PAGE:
Drop off backpacks and supplies at locations throughout the city until Aug. 9
There are over 20,000 homeless children in New York City, many of whom would have otherwise started school without even pens and pencils. But by mid-August, Operation Backpack hopes to get school supplies and backpacks to 15,000 of these kids — complete with not only pens, pencils and notebooks, but also calculators and dictionaries for high-schoolers.
Operation Backpack began in 1999 as a simple idea that Rachel Weinstein of the Upper West Side, organization vice president, had when she was attending a school supplies drive for her daughter’s elementary school.
“It wasn’t an organized effort, kids would only get a few pencils and pens, and I had just taken my daughter shopping,” said Weinstein. “When I saw this, I was touched and I decided I would do a much more targeted drive. And that’s how Operation Backpack was started.”
Operation backpack donates supplies and backpacks to 100 shelters all over the city through Volunteers of America. But the Operation has several campaigns all across the country from Pennsylvania to Ohio and Kansas. The campaign kicked off nationwide on July 15th, and lasts for a month. Last year, there were 13,500 backpacks distributed throughout the city, and the organization is excited to increase that number. Supply lists, divided by age group can be found online at www.voa-gny.org/Get-Involved/Operation-Backpack/Copy-of-Fill-A-Backpack.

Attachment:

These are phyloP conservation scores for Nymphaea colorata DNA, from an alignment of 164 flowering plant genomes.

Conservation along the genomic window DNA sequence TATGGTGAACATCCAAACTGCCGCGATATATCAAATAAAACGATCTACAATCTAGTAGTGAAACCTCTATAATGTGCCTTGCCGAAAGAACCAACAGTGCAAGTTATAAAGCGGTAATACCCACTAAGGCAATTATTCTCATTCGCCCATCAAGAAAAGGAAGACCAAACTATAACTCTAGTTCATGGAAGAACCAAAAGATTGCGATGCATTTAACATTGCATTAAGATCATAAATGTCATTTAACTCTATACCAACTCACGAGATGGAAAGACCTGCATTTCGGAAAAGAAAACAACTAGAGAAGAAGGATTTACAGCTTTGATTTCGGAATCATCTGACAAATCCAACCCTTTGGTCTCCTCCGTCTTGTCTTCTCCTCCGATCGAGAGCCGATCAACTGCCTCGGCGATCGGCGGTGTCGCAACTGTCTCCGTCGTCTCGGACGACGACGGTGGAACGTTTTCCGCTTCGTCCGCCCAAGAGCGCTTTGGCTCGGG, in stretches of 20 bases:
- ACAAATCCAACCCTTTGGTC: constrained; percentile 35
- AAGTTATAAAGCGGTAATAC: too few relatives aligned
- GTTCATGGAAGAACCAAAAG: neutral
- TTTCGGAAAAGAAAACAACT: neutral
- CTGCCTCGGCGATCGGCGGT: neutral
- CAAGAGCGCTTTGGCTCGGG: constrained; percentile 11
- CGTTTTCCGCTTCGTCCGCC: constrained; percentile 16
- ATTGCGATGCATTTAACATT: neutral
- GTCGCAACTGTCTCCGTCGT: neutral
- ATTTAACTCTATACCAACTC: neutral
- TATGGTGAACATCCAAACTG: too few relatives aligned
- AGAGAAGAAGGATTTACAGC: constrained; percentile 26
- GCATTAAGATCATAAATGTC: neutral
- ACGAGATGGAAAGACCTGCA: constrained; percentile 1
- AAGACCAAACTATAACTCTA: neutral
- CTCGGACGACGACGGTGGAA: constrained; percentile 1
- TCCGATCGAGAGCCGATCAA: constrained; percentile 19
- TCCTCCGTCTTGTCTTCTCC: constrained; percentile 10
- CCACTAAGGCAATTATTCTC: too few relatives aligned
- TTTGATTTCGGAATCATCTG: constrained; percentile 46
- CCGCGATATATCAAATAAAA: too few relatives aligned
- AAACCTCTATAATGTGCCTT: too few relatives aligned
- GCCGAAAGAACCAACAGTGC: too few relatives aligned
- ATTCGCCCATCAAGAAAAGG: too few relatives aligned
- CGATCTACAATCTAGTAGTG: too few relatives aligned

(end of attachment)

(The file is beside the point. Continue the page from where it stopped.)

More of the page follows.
The average cost of a backpack is around $81 said Weinstein, so this would take a financial burden off the backs of New York’s neediest families. But participants don’t have to just fill a backpack, they can donate money or even a pack of pencils would be appreciated, said Weinstein. For West Siders: donations can also be dropped off at Gotham Wine and Liquors, in addition to Duane Reade locations.
Weinstein said that this is not just about financial burdens, though. This is about shelter children getting the same opportunities as every other child.
“Without these supplies, many of these kids would start school without basic needs. From day one, they would look different from everyone else,” said Weinstein. “I spoke with one boy 15 years old who had gotten his supplies from us and his friends didn’t even know he was a shelter kid. This is such a great way to introduce philanthropy to families.”
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